“As osteoblasts…deposit new layers of mineral salts on the outside surfaces…the osteoclasts in the inner endosteum dissolve the inner surfaces away…in exactly those patterns which most efficiently strengthen the bone to support the habitual stresses that are put upon it” (Juhan p.102).

This intermingling of deconstruction with construction is a principle of a healthy immune system’s successful excavation and regeneration. And this balancing act can be seen at work in a healthy psyche as well. We each accumulate a unique constellation of beliefs that reflects our personal understanding of the nature of existence. These scaffoldings of understanding are the basis for our everyday decisions.

There are consequences to living a life without periodic reflection on the building blocks of our intentions, and without some deconstruction, from time to time, of all that our psyches are amassing. We see this principle at play in Eckhart Tolle’s warning about unchecked thinking:

“[t]hinking has become a disease. Disease happens when things get out of balance. For example, there is nothing wrong with cells dividing and multiplying in the body, but when this process continues in disregard of the total organism, cells proliferate and we have disease” (Tolle p.16).

Another way to consider how this physiological principle applies to the mind is in the way we make choices about how we are living. Unless we have thoughtfully and deliberately chosen the ingrained habits we live by, and unless we keep updating these decisions, then we are by default living according to pre-patterned habits which were previously selected by us — often only partly consciously — in the past. Thus, to be living a perpetually fast-paced life is in some ways to be living in the past.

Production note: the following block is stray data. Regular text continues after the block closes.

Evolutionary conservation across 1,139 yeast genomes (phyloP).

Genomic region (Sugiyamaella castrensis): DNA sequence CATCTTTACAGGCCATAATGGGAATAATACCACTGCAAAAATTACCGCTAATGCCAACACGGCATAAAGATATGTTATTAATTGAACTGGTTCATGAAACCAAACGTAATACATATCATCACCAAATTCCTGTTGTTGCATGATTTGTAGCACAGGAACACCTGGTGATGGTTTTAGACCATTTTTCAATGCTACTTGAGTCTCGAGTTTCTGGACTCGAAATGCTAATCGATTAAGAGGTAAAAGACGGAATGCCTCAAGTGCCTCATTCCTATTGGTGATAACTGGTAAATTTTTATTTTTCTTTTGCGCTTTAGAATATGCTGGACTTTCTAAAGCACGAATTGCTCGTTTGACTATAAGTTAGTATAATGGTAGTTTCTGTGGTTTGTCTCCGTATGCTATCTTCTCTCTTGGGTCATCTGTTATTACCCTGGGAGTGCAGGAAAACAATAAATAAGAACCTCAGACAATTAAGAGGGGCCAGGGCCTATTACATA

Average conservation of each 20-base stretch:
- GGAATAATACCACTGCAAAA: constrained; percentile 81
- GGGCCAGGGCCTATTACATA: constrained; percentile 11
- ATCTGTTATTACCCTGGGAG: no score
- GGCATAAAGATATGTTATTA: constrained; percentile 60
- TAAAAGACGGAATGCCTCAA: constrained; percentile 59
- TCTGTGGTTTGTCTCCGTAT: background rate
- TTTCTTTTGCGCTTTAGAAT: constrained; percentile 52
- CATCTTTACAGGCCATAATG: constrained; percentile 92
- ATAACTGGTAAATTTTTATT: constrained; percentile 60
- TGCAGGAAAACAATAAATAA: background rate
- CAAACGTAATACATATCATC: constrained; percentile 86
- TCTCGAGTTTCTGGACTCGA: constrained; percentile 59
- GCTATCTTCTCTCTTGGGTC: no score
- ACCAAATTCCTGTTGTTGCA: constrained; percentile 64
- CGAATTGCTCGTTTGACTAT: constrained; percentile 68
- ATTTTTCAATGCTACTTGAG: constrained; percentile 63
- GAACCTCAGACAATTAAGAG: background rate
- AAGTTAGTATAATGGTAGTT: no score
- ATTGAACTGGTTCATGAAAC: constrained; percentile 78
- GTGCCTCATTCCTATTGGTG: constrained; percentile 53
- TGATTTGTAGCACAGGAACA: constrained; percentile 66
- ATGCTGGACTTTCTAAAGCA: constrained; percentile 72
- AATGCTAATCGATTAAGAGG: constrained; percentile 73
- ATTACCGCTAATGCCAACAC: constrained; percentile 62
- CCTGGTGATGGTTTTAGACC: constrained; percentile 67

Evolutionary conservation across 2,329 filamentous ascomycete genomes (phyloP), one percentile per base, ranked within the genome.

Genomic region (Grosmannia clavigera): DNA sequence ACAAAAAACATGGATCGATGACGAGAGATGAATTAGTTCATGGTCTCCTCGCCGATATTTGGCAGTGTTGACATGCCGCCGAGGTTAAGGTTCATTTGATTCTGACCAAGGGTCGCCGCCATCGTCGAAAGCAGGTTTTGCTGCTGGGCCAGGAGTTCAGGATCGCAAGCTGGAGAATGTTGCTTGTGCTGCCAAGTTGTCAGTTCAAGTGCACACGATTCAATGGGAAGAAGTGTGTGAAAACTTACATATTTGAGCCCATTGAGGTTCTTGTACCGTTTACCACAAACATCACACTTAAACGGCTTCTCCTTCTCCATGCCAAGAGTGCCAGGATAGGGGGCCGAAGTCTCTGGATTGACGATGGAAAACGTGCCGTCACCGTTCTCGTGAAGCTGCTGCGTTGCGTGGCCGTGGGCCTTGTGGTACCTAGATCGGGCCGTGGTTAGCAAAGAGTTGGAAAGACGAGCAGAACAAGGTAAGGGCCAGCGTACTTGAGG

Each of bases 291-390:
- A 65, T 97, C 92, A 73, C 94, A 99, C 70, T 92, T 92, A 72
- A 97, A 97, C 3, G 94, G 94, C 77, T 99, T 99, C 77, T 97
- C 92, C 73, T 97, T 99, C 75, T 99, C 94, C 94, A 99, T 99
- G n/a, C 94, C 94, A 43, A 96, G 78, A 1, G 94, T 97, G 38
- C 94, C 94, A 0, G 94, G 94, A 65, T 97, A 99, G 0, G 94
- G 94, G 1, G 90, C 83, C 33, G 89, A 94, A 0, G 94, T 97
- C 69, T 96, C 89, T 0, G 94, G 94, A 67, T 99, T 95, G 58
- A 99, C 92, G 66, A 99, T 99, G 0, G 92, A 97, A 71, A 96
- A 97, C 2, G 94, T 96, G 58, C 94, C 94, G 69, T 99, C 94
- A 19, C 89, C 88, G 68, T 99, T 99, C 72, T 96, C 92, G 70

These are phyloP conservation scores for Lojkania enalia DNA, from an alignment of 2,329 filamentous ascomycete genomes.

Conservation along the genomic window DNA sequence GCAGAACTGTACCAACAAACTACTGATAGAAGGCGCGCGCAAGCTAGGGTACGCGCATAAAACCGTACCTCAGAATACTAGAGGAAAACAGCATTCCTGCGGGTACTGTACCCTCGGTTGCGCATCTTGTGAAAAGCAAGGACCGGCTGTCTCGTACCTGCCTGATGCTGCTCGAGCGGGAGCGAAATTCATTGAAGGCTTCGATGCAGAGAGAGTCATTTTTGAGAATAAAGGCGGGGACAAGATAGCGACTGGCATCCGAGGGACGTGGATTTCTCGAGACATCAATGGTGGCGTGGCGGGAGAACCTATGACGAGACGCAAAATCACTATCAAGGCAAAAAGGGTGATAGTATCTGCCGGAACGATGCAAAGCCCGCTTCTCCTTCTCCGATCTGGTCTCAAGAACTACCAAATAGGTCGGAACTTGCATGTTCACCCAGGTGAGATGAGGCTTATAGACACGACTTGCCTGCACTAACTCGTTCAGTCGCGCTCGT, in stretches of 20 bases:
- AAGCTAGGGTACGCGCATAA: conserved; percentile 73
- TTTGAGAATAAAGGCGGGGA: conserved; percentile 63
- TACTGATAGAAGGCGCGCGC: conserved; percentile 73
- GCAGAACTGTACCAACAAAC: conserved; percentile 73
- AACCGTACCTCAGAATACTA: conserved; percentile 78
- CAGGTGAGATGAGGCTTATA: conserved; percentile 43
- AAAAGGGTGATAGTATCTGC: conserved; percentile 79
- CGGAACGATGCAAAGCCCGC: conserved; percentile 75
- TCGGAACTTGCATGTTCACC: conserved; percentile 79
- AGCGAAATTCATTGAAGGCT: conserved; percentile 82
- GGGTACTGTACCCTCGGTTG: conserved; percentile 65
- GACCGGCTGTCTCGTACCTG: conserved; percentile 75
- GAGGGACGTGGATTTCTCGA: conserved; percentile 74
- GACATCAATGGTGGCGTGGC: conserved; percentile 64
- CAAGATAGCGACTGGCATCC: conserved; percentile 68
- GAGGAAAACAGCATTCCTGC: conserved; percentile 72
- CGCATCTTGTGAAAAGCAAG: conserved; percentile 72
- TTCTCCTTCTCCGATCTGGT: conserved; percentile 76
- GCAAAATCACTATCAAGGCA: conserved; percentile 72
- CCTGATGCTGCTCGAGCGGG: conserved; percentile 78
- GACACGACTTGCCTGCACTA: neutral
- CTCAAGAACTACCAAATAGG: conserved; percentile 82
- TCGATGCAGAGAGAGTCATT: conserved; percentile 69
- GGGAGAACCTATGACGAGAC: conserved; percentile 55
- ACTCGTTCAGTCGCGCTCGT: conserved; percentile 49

A fast paced day thrives on the perpetual synthesis of large quantities of data by the gamma motor system, and with every reflexive response, whether physical or psychological, there is an intrinsic forgoing of present-time interpretation of incoming stimuli, consequently omitting other possibilities for a spontaneous or nuanced response. Through somatic psychotherapy we inquire of acquired reflexes: what is being traded for the sake of this convenience, for maintaining a rapid pace? And a deeper question, to what end is all the streamlining propelling us?

Just as the bones either build themselves up or deteriorate in tandem with the habitual demands made on them by the muscles, it can be a worthy venture to assess the vital demands in our lives — or lack thereof — in relation to which, like our bones, we are either growing or deteriorating. Optimally there is a balanced synthesis between the stability provided by our learned patterns (both physical and psychological) and the spontaneity and mobility (also, both physical and psychological) available through the mind state of presence. (The concept of the dynamic relationship between psychological stability and mobility is from the work of Bill Bowen, 2015).

(Originally written in 2013 )

Next in Part 4: A Physical Anchor for Unconscious Resistance / The Golgis: A Visualization / Sensory-Motor Development of the Sense of “Me”